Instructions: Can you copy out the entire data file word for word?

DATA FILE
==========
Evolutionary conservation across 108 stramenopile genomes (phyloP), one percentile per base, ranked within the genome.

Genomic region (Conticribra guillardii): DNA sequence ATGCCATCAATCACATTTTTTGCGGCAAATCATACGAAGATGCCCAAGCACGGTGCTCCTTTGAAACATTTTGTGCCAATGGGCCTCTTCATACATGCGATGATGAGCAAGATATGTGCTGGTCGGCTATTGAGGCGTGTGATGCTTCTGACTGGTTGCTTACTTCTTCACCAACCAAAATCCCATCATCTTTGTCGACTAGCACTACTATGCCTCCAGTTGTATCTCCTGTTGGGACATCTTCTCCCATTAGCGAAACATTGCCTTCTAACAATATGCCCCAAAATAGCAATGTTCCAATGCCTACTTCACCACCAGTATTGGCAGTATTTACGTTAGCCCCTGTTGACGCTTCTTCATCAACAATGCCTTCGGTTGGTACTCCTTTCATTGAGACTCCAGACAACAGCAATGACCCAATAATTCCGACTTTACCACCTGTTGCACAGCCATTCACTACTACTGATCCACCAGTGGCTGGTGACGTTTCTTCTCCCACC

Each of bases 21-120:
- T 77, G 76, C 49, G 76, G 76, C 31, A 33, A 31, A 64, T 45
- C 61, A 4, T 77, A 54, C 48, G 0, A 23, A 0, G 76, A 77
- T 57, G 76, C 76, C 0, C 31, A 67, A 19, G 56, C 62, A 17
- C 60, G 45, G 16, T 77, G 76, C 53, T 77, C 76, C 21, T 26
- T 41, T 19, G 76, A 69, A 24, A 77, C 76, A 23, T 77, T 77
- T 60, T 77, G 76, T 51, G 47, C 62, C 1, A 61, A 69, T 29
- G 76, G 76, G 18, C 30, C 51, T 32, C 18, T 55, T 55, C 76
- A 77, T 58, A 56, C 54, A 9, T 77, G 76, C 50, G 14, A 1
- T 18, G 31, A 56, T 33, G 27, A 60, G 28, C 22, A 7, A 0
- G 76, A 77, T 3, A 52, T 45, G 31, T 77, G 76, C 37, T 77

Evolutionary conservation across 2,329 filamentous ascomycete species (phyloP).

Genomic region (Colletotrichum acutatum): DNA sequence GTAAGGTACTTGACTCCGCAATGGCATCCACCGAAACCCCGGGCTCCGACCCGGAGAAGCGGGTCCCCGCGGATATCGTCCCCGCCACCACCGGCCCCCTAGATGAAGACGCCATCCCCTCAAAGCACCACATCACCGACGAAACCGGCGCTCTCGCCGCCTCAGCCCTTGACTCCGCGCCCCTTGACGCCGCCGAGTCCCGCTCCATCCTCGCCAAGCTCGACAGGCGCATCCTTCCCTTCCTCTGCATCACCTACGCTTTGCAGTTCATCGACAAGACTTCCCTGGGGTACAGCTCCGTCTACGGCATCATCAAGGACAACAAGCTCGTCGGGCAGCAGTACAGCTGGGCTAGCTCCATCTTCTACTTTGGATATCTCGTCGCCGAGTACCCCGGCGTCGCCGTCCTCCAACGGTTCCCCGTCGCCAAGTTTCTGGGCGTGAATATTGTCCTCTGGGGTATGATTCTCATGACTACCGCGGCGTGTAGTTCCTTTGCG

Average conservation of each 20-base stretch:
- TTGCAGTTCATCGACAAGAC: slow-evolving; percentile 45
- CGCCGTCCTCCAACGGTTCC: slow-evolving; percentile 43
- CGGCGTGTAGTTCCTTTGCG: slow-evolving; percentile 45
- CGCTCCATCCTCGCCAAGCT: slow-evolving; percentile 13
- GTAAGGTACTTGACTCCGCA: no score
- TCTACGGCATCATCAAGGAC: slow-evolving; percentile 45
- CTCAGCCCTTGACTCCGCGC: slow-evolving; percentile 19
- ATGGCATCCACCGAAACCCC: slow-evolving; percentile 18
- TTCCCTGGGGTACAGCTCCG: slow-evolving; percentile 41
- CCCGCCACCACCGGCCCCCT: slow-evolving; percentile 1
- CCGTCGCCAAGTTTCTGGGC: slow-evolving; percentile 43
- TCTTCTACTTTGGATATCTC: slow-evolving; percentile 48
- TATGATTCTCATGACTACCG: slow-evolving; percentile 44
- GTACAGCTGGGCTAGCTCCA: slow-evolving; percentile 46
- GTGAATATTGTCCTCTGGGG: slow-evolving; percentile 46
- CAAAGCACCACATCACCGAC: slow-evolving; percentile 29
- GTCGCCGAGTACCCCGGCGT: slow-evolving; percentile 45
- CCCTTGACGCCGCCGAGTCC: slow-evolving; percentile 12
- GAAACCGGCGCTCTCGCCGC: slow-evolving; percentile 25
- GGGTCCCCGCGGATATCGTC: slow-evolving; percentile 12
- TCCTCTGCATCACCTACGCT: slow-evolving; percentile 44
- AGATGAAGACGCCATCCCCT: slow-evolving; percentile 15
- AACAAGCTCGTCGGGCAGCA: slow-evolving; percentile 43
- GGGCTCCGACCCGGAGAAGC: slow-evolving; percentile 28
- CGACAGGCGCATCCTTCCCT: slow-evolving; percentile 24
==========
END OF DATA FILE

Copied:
Evolutionary conservation across 108 stramenopile genomes (phyloP), one percentile per base, ranked within the genome.

Genomic region (Conticribra guillardii): DNA sequence ATGCCATCAATCACATTTTTTGCGGCAAATCATACGAAGATGCCCAAGCACGGTGCTCCTTTGAAACATTTTGTGCCAATGGGCCTCTTCATACATGCGATGATGAGCAAGATATGTGCTGGTCGGCTATTGAGGCGTGTGATGCTTCTGACTGGTTGCTTACTTCTTCACCAACCAAAATCCCATCATCTTTGTCGACTAGCACTACTATGCCTCCAGTTGTATCTCCTGTTGGGACATCTTCTCCCATTAGCGAAACATTGCCTTCTAACAATATGCCCCAAAATAGCAATGTTCCAATGCCTACTTCACCACCAGTATTGGCAGTATTTACGTTAGCCCCTGTTGACGCTTCTTCATCAACAATGCCTTCGGTTGGTACTCCTTTCATTGAGACTCCAGACAACAGCAATGACCCAATAATTCCGACTTTACCACCTGTTGCACAGCCATTCACTACTACTGATCCACCAGTGGCTGGTGACGTTTCTTCTCCCACC

Each of bases 21-120:
- T 77, G 76, C 49, G 76, G 76, C 31, A 33, A 31, A 64, T 45
- C 61, A 4, T 77, A 54, C 48, G 0, A 23, A 0, G 76, A 77
- T 57, G 76, C 76, C 0, C 31, A 67, A 19, G 56, C 62, A 17
- C 60, G 45, G 16, T 77, G 76, C 53, T 77, C 76, C 21, T 26
- T 41, T 19, G 76, A 69, A 24, A 77, C 76, A 23, T 77, T 77
- T 60, T 77, G 76, T 51, G 47, C 62, C 1, A 61, A 69, T 29
- G 76, G 76, G 18, C 30, C 51, T 32, C 18, T 55, T 55, C 76
- A 77, T 58, A 56, C 54, A 9, T 77, G 76, C 50, G 14, A 1
- T 18, G 31, A 56, T 33, G 27, A 60, G 28, C 22, A 7, A 0
- G 76, A 77, T 3, A 52, T 45, G 31, T 77, G 76, C 37, T 77

Evolutionary conservation across 2,329 filamentous ascomycete species (phyloP).

Genomic region (Colletotrichum acutatum): DNA sequence GTAAGGTACTTGACTCCGCAATGGCATCCACCGAAACCCCGGGCTCCGACCCGGAGAAGCGGGTCCCCGCGGATATCGTCCCCGCCACCACCGGCCCCCTAGATGAAGACGCCATCCCCTCAAAGCACCACATCACCGACGAAACCGGCGCTCTCGCCGCCTCAGCCCTTGACTCCGCGCCCCTTGACGCCGCCGAGTCCCGCTCCATCCTCGCCAAGCTCGACAGGCGCATCCTTCCCTTCCTCTGCATCACCTACGCTTTGCAGTTCATCGACAAGACTTCCCTGGGGTACAGCTCCGTCTACGGCATCATCAAGGACAACAAGCTCGTCGGGCAGCAGTACAGCTGGGCTAGCTCCATCTTCTACTTTGGATATCTCGTCGCCGAGTACCCCGGCGTCGCCGTCCTCCAACGGTTCCCCGTCGCCAAGTTTCTGGGCGTGAATATTGTCCTCTGGGGTATGATTCTCATGACTACCGCGGCGTGTAGTTCCTTTGCG

Average conservation of each 20-base stretch:
- TTGCAGTTCATCGACAAGAC: slow-evolving; percentile 45
- CGCCGTCCTCCAACGGTTCC: slow-evolving; percentile 43
- CGGCGTGTAGTTCCTTTGCG: slow-evolving; percentile 45
- CGCTCCATCCTCGCCAAGCT: slow-evolving; percentile 13
- GTAAGGTACTTGACTCCGCA: no score
- TCTACGGCATCATCAAGGAC: slow-evolving; percentile 45
- CTCAGCCCTTGACTCCGCGC: slow-evolving; percentile 19
- ATGGCATCCACCGAAACCCC: slow-evolving; percentile 18
- TTCCCTGGGGTACAGCTCCG: slow-evolving; percentile 41
- CCCGCCACCACCGGCCCCCT: slow-evolving; percentile 1
- CCGTCGCCAAGTTTCTGGGC: slow-evolving; percentile 43
- TCTTCTACTTTGGATATCTC: slow-evolving; percentile 48
- TATGATTCTCATGACTACCG: slow-evolving; percentile 44
- GTACAGCTGGGCTAGCTCCA: slow-evolving; percentile 46
- GTGAATATTGTCCTCTGGGG: slow-evolving; percentile 46
- CAAAGCACCACATCACCGAC: slow-evolving; percentile 29
- GTCGCCGAGTACCCCGGCGT: slow-evolving; percentile 45
- CCCTTGACGCCGCCGAGTCC: slow-evolving; percentile 12
- GAAACCGGCGCTCTCGCCGC: slow-evolving; percentile 25
- GGGTCCCCGCGGATATCGTC: slow-evolving; percentile 12
- TCCTCTGCATCACCTACGCT: slow-evolving; percentile 44
- AGATGAAGACGCCATCCCCT: slow-evolving; percentile 15
- AACAAGCTCGTCGGGCAGCA: slow-evolving; percentile 43
- GGGCTCCGACCCGGAGAAGC: slow-evolving; percentile 28
- CGACAGGCGCATCCTTCCCT: slow-evolving; percentile 24